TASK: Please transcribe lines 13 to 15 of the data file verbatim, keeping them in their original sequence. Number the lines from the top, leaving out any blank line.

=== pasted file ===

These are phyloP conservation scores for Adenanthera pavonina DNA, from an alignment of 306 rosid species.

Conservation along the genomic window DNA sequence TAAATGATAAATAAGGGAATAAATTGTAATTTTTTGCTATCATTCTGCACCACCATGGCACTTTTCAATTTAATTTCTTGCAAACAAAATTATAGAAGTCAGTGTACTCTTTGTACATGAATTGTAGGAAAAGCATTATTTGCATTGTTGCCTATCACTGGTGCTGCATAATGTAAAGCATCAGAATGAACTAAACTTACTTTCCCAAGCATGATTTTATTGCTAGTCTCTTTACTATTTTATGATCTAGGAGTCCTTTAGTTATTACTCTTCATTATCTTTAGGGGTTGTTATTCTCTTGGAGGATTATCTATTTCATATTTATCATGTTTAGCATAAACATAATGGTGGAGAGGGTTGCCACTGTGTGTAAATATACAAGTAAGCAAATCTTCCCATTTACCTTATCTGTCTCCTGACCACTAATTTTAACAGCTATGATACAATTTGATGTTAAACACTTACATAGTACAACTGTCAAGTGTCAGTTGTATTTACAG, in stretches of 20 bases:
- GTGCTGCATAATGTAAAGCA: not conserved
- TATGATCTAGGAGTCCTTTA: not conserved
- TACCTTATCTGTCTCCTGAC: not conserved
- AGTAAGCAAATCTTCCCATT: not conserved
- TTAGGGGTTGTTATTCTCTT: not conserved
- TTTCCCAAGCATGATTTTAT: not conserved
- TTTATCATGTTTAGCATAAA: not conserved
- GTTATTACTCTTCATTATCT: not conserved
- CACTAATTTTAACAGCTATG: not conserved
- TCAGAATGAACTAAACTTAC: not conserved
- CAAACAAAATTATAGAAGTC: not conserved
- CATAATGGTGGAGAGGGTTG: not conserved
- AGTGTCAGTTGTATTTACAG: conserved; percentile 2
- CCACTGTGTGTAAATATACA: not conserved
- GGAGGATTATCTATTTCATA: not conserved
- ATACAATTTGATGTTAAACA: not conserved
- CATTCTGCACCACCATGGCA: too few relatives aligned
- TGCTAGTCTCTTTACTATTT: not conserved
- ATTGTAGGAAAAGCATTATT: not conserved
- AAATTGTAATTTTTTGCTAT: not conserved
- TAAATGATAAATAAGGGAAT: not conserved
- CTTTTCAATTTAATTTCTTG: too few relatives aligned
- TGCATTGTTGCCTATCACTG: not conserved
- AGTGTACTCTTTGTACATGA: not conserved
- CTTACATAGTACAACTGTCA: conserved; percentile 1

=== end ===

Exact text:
- CAAACAAAATTATAGAAGTC: not conserved
- CATAATGGTGGAGAGGGTTG: not conserved
- AGTGTCAGTTGTATTTACAG: conserved; percentile 2